5 Times Old Musty Attics Became Rooms To Die For
Sure, attics are known as musty, dark places, but with some imagination, they can be beautiful, inspiring rooms. Depending on how steeply it’s sloped, there might be a lot of square footage hiding right under your roof. For a little inspiration, check out these examples of attics that were transformed into beautiful and useful spaces.
In her Concord, New Hampshire, attic apartment, Arnie insulated the 900-square-foot space and clad the walls in cheap, white-washed pine for a light, airy effect. She calls the it her “pied-à-terre.”
Helen, David and Nami live in a two-bedroom attic apartment in a historic mansion that was converted to apartments. The space has its perks, such as the walls painted yellow (Helen’s favorite color) and its convenience to downtown Oakland and public transit. But the awkward attic space also has its drawbacks: small windows resulting in low light, weird ceilings angles, and a tiny kitchen.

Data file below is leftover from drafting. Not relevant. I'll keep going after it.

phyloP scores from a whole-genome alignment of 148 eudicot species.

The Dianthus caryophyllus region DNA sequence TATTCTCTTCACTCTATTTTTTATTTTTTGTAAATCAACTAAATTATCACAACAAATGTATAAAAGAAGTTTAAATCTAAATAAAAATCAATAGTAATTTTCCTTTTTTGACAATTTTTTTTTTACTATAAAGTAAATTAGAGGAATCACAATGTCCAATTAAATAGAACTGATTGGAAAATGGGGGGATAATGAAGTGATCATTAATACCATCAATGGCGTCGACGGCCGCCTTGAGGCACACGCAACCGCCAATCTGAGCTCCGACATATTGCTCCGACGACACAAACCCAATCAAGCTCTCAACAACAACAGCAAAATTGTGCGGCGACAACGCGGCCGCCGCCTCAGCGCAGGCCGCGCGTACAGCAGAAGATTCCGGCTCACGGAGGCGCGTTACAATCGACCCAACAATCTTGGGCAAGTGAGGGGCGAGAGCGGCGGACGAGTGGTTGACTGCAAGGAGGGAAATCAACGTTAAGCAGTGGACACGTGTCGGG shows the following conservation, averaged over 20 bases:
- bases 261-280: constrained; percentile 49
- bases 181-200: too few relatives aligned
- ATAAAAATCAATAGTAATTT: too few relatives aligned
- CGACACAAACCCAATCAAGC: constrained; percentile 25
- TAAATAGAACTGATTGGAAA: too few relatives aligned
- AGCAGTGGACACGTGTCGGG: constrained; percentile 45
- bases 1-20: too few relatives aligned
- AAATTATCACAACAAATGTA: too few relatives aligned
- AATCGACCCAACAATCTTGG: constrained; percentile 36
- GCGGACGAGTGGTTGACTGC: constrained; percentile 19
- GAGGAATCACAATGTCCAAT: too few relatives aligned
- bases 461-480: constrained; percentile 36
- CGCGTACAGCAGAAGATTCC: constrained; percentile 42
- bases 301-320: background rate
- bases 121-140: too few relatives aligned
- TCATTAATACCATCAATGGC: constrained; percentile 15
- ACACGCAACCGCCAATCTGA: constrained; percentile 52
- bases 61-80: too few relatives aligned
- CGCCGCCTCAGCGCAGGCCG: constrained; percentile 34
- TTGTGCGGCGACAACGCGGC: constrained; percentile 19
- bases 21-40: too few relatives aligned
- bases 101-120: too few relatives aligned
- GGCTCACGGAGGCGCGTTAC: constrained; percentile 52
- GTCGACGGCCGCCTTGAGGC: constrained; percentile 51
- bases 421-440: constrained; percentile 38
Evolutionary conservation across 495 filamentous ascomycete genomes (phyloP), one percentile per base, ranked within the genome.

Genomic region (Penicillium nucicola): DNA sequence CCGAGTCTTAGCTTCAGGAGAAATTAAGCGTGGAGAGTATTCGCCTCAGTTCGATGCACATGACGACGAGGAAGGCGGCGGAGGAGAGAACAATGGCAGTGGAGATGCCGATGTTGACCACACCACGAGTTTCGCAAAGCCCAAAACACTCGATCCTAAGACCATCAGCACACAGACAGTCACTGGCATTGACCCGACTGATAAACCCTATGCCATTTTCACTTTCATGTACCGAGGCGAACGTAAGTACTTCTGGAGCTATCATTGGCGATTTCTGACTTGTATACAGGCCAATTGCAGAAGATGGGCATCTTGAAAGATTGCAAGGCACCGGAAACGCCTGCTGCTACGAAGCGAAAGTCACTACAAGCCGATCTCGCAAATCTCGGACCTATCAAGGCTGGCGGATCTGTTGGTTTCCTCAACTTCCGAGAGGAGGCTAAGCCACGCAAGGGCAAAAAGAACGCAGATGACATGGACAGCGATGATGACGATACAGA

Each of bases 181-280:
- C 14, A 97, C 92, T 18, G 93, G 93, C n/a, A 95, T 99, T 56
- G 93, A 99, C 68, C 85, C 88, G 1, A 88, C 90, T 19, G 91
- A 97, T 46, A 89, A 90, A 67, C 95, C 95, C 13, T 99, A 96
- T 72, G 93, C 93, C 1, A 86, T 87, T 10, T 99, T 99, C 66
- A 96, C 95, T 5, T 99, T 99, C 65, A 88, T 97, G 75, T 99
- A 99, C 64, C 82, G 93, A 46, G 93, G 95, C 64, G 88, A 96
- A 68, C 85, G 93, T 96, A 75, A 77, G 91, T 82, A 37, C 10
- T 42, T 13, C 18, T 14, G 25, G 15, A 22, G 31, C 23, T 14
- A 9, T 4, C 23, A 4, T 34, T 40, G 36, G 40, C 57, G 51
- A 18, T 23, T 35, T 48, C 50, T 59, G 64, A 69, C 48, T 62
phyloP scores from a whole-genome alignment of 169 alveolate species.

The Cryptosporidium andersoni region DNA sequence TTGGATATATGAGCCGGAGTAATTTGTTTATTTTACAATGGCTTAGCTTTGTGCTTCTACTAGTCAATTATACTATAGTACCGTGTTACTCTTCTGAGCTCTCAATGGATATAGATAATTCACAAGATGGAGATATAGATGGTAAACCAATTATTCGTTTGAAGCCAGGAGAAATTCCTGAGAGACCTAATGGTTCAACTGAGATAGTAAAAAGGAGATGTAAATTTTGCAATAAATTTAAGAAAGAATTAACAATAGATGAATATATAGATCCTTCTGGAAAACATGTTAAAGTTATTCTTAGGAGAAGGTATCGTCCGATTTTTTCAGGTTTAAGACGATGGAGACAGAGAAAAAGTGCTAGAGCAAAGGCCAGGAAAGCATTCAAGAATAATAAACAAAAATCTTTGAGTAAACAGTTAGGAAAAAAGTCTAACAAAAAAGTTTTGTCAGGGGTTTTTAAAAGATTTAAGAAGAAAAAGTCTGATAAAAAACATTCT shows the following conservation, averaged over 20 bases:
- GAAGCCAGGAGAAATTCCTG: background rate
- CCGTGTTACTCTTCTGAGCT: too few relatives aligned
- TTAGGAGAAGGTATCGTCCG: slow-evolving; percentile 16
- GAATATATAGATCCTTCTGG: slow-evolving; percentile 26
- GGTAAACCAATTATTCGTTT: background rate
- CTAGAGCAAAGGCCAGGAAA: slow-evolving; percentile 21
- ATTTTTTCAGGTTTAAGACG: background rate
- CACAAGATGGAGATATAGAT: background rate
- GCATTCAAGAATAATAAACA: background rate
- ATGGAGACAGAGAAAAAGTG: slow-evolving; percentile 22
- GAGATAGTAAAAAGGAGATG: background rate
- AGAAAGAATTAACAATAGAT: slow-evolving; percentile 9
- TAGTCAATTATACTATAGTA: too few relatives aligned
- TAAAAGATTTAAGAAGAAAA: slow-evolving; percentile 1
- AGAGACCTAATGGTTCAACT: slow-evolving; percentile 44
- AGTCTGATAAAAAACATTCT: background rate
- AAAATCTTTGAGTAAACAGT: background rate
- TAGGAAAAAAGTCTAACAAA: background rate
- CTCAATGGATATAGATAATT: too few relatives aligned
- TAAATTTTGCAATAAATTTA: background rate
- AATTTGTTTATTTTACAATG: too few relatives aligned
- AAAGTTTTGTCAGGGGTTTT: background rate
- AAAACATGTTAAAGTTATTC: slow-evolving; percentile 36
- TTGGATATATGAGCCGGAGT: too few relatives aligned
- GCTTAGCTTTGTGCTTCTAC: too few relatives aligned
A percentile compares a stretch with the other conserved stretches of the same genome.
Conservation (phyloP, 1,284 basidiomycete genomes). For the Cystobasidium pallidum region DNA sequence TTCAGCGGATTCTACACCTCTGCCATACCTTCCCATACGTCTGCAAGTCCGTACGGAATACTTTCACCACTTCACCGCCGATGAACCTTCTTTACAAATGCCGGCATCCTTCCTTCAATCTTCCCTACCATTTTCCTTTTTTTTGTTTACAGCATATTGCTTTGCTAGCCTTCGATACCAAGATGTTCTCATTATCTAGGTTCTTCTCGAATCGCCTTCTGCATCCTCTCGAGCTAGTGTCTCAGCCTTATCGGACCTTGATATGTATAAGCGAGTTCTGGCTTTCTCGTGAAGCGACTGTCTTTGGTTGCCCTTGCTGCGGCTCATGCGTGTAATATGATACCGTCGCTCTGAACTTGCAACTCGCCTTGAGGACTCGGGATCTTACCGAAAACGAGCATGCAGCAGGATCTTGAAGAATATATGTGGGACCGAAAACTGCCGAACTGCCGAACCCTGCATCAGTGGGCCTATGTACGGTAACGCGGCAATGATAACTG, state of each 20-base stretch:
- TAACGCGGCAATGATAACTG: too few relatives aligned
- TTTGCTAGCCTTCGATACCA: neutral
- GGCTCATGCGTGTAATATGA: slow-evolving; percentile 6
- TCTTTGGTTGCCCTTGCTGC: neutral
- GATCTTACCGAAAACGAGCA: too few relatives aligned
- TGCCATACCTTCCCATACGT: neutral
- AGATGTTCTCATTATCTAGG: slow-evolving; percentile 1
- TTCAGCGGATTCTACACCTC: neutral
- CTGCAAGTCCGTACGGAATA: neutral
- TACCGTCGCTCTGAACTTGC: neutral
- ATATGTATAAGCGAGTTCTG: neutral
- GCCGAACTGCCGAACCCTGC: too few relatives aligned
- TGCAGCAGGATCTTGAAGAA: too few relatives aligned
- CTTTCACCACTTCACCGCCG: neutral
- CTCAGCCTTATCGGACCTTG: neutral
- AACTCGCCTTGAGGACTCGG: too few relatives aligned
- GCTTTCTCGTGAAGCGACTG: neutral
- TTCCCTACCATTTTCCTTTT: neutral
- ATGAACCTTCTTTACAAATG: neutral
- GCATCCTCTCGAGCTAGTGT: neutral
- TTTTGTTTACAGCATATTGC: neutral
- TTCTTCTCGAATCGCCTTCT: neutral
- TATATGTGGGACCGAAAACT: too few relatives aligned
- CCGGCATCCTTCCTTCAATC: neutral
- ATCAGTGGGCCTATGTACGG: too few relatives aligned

Nacho bought this square-shaped 1930s attic apartment in Barcelona, Spain, when the kitchen was where the bathroom is today, and the mezzanine was nonexistent. After two years of remodeling he was ready to enjoy his loft “for one,” but then he met Irene. Next came baby Ray!
Terra rents an attic apartment in her grandparents’ house in Minneapolis. Almost untouched since the 1960s, the apartment sports one-of-a-kind walls covered in vintage fabric.
Mona and her boyfriend have created the perfect attic hideaway. Full of excellent thrift store finds and a surprising amount of light for Seattle, it is the kind of spot that folds you in.